As the alleged gunman callously picked off his victims in Christchurch's Al Noor mosque, he livestreamed the gruesome scene on Facebook Live, apparently using a camera mounted on his body, after also tweeting a racist "manifesto."
Facebook said it "quickly" removed the video, plus the gunman's account and Instagram, and in the first 24 hours scrubbed 1.5 million videos worldwide "of which 1.2 million were blocked at upload."
Spokeswoman Mia Garlick from Facebook New Zealand said the firm was "working around the clock to remove violating content using a combination of technology and people."
But despite pleas -- and official orders from authorities -- not to share the content, the footage proliferated widely online and experts said the 17-minute video was easily retrievable several hours after the attack that killed 50 people.
According to Facebook's own figures, at least 300,000 videos were not blocked before being uploaded and there is no official data on how many times these were viewed or shared.
New Zealand Prime Minister Jacinda Ardern said authorities did whatever they could to purge the web of the images but laid the responsibility at the door of the Silicon Valley giants.
"Ultimately it has been up to those platforms to facilitate their removal," she told reporters.
"I do think that there are further questions to be answered. Obviously these social media platforms have wide reach. This is a problem that goes well beyond New Zealand."
"This is an issue that I will look to be discussing with Facebook," she warned.
According to the New Zealand Herald, some major firms are considering pulling ads from Facebook and the anger is evident from an op-ed in that paper from one of its business writers.
"At the moment, it feels like my kids are at risk of seeing live snuff films on Facebook, just so (boss) Mark Zuckerberg can get fractionally richer."
- 'Enough is enough' -
This was not the first time Facebook Live has been used to broadcast atrocities -- a murder was livestreamed in the US city of Cleveland in 2017 -- and Facebook and Twitter say they have invested in technology and human resources to combat the problem.
Facebook has hired about 20,000 moderators but critics say they are not doing enough.
David Ibsen, executive director of US-based Counter Extremism Project, charged: "The technology to prevent this from happening is available. Social media firms have made the decision not to invest in adopting it."
And world leaders and authorities are beginning to indicate they may try to take matters into their own hands.
Australian Prime Minister Scott Morrison acknowledged that while social media companies have indicated willingness to take action, "clearly the capability to deliver on that willingness hasn't been present. That is the problem."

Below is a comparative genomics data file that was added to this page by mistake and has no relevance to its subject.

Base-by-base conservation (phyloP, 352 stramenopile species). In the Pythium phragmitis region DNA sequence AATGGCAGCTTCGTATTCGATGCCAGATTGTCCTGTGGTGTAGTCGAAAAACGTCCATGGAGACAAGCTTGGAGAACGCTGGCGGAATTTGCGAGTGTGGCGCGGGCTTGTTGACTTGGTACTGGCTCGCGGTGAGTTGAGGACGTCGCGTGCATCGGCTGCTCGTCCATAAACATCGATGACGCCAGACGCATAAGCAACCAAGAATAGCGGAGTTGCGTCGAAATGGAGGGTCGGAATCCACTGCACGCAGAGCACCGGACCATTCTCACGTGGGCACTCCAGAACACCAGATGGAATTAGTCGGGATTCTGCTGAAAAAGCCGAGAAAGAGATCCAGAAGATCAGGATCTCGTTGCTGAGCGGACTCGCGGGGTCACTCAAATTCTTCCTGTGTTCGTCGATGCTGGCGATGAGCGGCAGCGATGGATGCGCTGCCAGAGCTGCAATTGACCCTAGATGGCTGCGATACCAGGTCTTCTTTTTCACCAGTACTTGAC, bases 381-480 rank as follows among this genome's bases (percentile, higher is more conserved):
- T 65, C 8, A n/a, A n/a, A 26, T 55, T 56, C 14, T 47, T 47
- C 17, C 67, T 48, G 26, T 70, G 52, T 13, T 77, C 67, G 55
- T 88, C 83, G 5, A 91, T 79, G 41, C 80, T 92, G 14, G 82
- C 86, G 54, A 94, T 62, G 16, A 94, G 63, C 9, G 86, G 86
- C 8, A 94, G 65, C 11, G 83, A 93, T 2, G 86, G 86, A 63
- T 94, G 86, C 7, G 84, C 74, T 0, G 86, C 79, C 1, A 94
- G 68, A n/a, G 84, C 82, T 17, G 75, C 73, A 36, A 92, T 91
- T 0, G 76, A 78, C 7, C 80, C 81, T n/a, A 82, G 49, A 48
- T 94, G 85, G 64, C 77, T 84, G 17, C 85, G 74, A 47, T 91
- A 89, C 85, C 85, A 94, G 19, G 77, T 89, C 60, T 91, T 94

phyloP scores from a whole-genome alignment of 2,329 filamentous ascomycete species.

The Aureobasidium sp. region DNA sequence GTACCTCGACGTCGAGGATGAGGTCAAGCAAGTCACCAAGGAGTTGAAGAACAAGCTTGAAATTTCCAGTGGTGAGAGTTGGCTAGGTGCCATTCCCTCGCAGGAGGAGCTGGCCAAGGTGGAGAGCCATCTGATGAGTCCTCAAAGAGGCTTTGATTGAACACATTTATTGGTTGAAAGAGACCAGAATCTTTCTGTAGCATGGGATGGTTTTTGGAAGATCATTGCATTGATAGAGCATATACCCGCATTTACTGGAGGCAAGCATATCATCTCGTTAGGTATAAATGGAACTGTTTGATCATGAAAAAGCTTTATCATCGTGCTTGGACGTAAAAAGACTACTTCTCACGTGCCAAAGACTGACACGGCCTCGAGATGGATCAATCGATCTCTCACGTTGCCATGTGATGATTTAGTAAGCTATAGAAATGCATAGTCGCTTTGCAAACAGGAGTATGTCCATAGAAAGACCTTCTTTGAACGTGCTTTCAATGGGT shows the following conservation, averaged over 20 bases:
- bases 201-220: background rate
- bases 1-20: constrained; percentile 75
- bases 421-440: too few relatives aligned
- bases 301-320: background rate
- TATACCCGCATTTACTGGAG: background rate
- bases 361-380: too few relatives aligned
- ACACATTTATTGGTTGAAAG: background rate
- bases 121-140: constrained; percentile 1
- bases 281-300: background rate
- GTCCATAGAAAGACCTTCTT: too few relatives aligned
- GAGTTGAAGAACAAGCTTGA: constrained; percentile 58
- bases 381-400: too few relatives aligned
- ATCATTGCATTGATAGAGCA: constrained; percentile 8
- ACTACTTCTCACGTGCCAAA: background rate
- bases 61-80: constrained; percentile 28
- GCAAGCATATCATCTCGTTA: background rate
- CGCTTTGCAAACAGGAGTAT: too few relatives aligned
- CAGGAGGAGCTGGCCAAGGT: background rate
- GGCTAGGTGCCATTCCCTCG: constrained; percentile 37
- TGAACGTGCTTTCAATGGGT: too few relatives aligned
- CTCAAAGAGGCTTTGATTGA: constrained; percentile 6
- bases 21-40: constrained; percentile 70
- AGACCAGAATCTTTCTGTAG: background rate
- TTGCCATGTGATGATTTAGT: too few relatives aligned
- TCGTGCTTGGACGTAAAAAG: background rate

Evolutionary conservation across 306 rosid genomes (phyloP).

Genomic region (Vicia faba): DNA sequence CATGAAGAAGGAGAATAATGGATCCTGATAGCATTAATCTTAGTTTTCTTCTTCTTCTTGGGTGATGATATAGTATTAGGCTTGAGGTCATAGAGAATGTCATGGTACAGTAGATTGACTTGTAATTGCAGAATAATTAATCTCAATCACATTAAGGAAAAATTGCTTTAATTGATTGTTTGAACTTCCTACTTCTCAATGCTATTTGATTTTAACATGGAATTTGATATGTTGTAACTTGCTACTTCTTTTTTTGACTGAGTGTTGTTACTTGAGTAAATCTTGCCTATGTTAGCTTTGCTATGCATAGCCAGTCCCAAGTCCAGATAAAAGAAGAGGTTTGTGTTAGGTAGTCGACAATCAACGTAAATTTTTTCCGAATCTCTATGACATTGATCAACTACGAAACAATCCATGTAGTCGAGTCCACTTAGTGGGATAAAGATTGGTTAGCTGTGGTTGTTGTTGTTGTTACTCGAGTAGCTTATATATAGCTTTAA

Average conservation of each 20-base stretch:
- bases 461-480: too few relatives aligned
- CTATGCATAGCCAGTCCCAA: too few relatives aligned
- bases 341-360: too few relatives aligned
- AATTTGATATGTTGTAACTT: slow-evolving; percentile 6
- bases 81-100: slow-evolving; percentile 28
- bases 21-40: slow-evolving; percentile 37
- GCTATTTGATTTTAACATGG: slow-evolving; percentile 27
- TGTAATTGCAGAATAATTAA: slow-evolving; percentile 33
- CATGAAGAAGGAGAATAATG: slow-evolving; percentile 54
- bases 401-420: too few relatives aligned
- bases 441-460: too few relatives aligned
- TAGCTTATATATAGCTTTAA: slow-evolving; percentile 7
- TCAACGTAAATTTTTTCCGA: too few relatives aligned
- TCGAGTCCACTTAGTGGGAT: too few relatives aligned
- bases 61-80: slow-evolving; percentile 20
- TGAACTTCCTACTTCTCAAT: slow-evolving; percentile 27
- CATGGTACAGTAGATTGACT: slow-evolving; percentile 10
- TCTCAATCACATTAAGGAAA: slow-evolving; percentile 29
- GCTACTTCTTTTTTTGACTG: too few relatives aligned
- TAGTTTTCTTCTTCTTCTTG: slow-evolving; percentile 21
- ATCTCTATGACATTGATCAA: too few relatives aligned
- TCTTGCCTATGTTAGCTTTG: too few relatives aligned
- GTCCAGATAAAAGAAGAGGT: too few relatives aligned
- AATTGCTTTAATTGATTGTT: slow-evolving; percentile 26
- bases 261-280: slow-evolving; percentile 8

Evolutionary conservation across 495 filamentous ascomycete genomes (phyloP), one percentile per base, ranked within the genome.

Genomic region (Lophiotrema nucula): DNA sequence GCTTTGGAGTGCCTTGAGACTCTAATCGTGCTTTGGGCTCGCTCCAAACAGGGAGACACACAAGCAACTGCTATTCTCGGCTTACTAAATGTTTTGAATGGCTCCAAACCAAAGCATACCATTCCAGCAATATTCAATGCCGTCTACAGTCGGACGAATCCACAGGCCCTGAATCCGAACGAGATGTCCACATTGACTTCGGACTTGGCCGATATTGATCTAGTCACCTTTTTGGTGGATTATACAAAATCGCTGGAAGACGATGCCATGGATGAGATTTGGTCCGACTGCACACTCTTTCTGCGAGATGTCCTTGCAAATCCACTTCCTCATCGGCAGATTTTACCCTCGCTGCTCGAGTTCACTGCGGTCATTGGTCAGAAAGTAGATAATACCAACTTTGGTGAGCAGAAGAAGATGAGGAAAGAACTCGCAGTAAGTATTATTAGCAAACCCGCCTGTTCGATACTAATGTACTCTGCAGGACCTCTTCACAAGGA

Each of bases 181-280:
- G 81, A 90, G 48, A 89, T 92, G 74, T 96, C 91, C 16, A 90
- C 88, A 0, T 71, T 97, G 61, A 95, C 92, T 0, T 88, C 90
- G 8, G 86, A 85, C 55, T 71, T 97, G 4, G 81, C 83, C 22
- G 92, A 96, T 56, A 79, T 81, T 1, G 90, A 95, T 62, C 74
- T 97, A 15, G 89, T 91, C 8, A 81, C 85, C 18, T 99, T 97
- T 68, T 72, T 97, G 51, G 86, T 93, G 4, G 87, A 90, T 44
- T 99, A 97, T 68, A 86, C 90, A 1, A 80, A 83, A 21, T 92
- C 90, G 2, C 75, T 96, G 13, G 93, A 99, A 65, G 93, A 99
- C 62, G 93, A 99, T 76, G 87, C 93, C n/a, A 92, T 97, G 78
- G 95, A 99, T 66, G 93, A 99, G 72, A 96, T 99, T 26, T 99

"There needs to be the capability to be able to shut this -- these horrific things -- down immediately and if you can't do that, then the responsibility of having those features available is something that really generally needs to be questioned," he added.
British Home Secretary Sajid Javid also urged social media giants to do more. "Take some ownership. Enough is enough."
Courts are also taking almost immediate action, with a Christchurch 18-year-old -- whose name was suppressed by the judge -- charged with distributing the video and inciting violence with a post that said "target acquired".
He faces a maximum of 14 years in prison for each charge.
- 'New low in clickbait' -
Critics have also slammed some mainstream media for broadcasting the video, with some UK tabloids briefly posting excerpts before apparently reconsidering.
"For a brief period this morning the Mirror website ran some edited footage filmed by the gunman in Christchurch. We should not have carried this. It is not in line with our policy relating to terrorist propaganda videos," its editor tweeted.
British journalist Krishnan Guru-Murthy described the posting of the "murder video" as a "new low in clickbait."
And the Australian Communications and Media Authority has launched a "formal investigation" into whether any firms broke the law after Sky News Australia broadcast the footage.
For its part, AFP analysed a copy of the video and confirmed it was genuine via a digital investigation but did not broadcast the footage to its clients.
Social media expert and Buzzfeed journalist Craig Silverman said the killer "created the equivalent of a multiplatform content strategy" that was "meticulously planned."
"Newsrooms, platforms, and public officials need to think about how to avoid playing into the hands of people whose deadly actions are designed to trigger maximum exposure for their message, and set off new cycles of violence and radicalisation," wrote Silverman.